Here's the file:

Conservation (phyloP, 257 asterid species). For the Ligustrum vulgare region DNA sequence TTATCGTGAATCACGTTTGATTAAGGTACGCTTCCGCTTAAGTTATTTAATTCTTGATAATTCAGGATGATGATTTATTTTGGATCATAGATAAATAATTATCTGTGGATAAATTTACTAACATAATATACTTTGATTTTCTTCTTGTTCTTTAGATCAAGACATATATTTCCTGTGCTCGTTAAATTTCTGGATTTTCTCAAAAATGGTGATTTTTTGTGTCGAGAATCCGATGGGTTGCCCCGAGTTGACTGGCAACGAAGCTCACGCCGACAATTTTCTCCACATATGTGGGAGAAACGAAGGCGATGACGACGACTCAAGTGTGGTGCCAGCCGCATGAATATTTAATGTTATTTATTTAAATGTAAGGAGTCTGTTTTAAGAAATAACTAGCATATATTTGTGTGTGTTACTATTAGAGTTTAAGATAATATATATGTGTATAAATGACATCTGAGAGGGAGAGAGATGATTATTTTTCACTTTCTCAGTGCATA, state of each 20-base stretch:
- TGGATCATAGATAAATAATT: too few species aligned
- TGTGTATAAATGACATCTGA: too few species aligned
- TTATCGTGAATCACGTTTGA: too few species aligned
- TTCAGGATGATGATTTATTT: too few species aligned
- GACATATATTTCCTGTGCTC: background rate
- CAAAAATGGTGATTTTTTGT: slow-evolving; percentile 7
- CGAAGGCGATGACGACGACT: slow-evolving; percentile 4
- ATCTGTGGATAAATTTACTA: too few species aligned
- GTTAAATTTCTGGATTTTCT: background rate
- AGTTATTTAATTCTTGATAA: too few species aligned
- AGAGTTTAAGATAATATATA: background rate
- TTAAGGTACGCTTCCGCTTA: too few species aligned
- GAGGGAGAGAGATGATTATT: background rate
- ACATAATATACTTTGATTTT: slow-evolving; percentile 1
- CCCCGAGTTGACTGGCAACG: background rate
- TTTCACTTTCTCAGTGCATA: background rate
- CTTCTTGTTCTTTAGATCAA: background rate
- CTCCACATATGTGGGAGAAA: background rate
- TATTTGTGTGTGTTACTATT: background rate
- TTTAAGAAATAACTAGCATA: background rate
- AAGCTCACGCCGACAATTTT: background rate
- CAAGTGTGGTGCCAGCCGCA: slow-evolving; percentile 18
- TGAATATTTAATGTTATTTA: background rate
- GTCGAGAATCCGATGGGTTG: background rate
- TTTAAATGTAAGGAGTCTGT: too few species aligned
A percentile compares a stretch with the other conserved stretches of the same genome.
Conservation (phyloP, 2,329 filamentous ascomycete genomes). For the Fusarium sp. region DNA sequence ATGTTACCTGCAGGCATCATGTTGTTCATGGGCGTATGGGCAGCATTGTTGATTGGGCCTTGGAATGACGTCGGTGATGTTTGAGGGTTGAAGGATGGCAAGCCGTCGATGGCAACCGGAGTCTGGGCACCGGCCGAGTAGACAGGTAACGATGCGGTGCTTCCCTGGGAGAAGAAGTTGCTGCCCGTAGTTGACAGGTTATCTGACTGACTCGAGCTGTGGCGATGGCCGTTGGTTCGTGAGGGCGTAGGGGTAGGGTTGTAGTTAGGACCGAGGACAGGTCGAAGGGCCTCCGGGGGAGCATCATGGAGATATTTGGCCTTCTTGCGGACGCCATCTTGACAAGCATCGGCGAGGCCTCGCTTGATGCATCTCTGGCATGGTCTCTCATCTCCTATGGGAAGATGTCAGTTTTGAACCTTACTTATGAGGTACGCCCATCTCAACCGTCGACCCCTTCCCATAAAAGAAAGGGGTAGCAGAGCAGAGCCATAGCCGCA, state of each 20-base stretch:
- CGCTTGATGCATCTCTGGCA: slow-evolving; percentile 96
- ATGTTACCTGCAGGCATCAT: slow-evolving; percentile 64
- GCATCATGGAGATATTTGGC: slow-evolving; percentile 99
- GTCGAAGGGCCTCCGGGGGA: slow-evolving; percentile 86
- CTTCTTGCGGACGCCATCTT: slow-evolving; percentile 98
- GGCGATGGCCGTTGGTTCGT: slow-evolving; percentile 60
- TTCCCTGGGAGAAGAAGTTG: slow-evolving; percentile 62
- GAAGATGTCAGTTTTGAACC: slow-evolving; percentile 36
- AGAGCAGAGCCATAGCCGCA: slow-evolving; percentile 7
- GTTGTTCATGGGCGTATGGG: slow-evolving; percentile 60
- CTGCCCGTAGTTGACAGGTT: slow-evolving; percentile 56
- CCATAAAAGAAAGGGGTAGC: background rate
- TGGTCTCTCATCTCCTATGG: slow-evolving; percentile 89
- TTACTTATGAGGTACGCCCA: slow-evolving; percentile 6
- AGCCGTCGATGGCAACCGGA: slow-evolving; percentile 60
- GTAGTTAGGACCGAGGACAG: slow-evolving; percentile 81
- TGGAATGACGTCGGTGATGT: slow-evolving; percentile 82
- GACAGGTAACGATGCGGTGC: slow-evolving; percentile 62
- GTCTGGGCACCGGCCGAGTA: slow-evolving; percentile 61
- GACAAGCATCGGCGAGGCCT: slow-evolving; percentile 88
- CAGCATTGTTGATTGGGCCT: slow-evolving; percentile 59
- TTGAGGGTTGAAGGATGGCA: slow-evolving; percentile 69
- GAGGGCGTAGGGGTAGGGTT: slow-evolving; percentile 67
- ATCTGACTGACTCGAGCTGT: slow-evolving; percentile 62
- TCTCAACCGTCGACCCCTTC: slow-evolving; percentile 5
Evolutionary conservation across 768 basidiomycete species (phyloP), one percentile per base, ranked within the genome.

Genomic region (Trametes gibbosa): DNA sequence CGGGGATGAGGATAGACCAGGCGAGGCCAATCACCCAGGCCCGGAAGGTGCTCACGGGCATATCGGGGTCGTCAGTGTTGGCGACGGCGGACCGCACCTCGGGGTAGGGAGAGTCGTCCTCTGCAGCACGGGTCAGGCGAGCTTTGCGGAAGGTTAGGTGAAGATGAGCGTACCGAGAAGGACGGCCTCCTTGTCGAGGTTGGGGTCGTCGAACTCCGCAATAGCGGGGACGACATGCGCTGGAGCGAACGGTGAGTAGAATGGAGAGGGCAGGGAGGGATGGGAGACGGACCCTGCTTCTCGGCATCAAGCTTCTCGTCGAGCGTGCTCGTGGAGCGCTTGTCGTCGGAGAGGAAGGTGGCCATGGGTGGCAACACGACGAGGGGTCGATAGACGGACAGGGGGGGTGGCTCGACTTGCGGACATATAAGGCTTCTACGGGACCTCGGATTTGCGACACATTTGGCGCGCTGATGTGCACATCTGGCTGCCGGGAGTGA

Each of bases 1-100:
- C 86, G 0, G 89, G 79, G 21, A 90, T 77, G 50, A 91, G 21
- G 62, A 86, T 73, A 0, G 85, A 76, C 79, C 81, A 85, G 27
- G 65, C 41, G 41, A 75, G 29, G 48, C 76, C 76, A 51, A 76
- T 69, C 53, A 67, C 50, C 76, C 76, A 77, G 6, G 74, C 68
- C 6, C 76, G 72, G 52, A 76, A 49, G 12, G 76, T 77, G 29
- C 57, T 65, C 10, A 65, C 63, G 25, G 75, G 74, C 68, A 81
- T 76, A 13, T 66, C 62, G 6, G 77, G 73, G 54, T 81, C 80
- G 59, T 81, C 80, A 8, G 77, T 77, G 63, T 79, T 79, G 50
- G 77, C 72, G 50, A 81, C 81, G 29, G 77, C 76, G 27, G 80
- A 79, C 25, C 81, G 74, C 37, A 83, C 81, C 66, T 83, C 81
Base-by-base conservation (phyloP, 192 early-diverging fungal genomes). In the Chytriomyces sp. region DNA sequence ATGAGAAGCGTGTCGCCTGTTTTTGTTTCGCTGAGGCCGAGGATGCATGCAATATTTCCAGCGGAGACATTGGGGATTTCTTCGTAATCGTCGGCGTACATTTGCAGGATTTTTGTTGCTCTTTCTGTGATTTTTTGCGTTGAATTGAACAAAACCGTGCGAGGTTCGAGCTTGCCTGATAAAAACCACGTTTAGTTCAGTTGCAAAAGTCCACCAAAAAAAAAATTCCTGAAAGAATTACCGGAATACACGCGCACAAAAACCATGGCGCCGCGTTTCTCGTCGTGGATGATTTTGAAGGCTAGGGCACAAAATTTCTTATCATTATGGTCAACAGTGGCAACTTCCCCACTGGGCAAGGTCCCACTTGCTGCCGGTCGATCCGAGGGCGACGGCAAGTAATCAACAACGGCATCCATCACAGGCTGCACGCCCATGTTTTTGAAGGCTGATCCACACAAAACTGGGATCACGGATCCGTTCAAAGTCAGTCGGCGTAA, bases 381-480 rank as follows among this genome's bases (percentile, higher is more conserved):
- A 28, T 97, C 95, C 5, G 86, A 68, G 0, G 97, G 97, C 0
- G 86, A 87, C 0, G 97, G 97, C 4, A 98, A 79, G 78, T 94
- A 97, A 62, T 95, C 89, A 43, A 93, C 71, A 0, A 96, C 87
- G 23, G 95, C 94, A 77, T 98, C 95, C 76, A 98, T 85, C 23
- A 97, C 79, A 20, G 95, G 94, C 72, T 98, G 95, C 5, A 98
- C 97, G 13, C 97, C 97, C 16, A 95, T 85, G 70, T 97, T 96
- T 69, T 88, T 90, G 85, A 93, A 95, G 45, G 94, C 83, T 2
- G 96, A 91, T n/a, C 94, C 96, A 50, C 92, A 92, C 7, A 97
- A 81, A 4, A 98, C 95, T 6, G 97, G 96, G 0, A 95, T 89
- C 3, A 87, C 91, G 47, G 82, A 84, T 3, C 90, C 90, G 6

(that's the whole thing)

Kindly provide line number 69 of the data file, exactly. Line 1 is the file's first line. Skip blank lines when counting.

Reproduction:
- G 86, A 87, C 0, G 97, G 97, C 4, A 98, A 79, G 78, T 94